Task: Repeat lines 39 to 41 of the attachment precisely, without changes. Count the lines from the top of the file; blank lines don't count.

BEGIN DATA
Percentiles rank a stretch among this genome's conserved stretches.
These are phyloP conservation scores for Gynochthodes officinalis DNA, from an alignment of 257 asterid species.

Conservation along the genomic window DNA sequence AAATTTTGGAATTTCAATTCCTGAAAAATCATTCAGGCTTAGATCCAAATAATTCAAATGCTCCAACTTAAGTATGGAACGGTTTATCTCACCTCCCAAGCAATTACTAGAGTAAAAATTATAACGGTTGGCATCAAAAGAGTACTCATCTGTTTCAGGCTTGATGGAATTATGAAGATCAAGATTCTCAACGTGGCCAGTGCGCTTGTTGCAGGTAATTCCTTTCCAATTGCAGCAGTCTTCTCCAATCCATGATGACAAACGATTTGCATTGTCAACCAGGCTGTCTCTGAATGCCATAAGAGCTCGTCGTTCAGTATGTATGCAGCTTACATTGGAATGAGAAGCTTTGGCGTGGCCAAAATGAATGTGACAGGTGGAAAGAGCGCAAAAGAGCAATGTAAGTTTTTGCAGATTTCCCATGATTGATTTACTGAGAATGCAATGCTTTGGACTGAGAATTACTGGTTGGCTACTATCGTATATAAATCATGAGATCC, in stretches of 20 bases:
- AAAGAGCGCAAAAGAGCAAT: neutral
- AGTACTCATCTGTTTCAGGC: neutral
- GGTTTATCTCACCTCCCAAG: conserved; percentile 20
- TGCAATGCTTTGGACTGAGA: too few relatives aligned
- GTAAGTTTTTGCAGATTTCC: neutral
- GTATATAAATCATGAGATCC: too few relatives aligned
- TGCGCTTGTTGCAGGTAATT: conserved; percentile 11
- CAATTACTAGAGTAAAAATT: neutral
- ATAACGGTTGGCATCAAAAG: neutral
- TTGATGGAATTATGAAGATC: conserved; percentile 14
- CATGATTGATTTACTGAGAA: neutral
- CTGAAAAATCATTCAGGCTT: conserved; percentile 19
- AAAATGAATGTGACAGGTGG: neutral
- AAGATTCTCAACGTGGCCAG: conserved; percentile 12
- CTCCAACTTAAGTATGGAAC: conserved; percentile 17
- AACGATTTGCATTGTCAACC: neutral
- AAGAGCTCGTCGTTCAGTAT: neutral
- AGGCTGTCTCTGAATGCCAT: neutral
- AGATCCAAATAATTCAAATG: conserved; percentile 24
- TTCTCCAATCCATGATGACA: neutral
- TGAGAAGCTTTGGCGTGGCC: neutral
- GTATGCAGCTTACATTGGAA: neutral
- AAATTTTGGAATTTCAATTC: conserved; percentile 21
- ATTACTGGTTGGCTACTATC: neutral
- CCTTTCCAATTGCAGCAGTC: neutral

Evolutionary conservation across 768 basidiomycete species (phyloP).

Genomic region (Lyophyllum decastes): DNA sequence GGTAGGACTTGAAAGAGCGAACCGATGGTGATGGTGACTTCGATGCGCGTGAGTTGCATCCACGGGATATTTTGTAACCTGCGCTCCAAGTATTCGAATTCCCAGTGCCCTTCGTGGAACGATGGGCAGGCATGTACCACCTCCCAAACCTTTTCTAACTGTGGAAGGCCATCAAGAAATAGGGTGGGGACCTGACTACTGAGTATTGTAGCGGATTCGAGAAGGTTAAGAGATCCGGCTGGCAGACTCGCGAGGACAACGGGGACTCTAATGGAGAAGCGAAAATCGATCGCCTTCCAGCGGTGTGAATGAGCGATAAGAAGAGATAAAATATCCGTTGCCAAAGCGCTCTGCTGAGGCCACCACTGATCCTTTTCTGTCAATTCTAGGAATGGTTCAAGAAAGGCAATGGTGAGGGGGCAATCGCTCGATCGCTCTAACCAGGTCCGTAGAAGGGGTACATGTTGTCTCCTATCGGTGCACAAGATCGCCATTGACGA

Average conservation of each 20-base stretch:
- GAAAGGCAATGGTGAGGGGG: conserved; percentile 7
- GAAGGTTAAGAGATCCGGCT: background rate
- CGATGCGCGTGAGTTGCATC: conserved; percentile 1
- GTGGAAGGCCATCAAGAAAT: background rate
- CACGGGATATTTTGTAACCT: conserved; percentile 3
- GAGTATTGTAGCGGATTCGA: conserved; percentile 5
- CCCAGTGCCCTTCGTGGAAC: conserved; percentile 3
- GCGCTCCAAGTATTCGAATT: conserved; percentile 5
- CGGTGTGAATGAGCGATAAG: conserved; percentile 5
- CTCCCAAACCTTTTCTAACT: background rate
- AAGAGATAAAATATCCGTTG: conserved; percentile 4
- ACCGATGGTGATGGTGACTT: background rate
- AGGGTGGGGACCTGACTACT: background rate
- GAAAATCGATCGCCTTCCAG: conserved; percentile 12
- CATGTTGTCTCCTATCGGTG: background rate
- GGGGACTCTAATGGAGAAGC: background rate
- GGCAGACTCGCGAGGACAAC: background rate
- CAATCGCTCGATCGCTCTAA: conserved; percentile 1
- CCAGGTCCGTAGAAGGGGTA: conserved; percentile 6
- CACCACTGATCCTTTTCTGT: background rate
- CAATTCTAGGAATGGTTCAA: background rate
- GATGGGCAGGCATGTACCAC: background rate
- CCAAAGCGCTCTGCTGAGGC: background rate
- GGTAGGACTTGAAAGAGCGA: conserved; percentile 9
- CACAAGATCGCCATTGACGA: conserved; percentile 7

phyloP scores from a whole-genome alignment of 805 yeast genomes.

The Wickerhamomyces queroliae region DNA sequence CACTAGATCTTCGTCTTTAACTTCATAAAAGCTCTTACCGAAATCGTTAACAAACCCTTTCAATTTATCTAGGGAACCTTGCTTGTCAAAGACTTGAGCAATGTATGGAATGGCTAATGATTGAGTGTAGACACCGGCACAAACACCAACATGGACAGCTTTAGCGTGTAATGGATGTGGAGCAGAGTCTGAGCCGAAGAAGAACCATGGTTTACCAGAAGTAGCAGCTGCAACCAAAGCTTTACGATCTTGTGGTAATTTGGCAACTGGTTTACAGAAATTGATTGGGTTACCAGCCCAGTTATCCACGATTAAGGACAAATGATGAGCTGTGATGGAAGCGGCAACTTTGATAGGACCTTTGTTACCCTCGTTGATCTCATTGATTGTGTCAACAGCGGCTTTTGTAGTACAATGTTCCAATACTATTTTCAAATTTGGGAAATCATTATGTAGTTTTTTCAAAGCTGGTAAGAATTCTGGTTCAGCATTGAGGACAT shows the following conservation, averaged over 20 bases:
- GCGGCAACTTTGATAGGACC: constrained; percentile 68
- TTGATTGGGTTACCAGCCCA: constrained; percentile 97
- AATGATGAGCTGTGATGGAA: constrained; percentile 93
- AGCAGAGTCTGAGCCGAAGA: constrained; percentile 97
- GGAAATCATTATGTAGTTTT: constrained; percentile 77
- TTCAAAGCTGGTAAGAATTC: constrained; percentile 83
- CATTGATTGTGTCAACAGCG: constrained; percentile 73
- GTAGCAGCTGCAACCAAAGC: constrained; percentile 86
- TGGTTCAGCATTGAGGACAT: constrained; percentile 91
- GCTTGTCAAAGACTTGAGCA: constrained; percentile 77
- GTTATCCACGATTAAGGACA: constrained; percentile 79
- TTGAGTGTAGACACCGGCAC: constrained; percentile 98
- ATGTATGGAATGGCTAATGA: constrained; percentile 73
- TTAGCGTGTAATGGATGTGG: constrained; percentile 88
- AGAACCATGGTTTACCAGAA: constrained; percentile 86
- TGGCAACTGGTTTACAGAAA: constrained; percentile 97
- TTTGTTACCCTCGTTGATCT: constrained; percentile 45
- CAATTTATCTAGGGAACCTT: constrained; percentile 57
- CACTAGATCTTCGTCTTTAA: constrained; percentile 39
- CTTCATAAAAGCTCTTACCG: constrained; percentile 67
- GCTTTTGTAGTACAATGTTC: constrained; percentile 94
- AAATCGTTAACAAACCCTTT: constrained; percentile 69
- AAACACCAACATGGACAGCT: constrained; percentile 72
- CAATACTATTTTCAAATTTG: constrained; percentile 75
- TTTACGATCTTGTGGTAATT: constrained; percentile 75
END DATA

- GCGCTCCAAGTATTCGAATT: conserved; percentile 5
- CGGTGTGAATGAGCGATAAG: conserved; percentile 5
- CTCCCAAACCTTTTCTAACT: background rate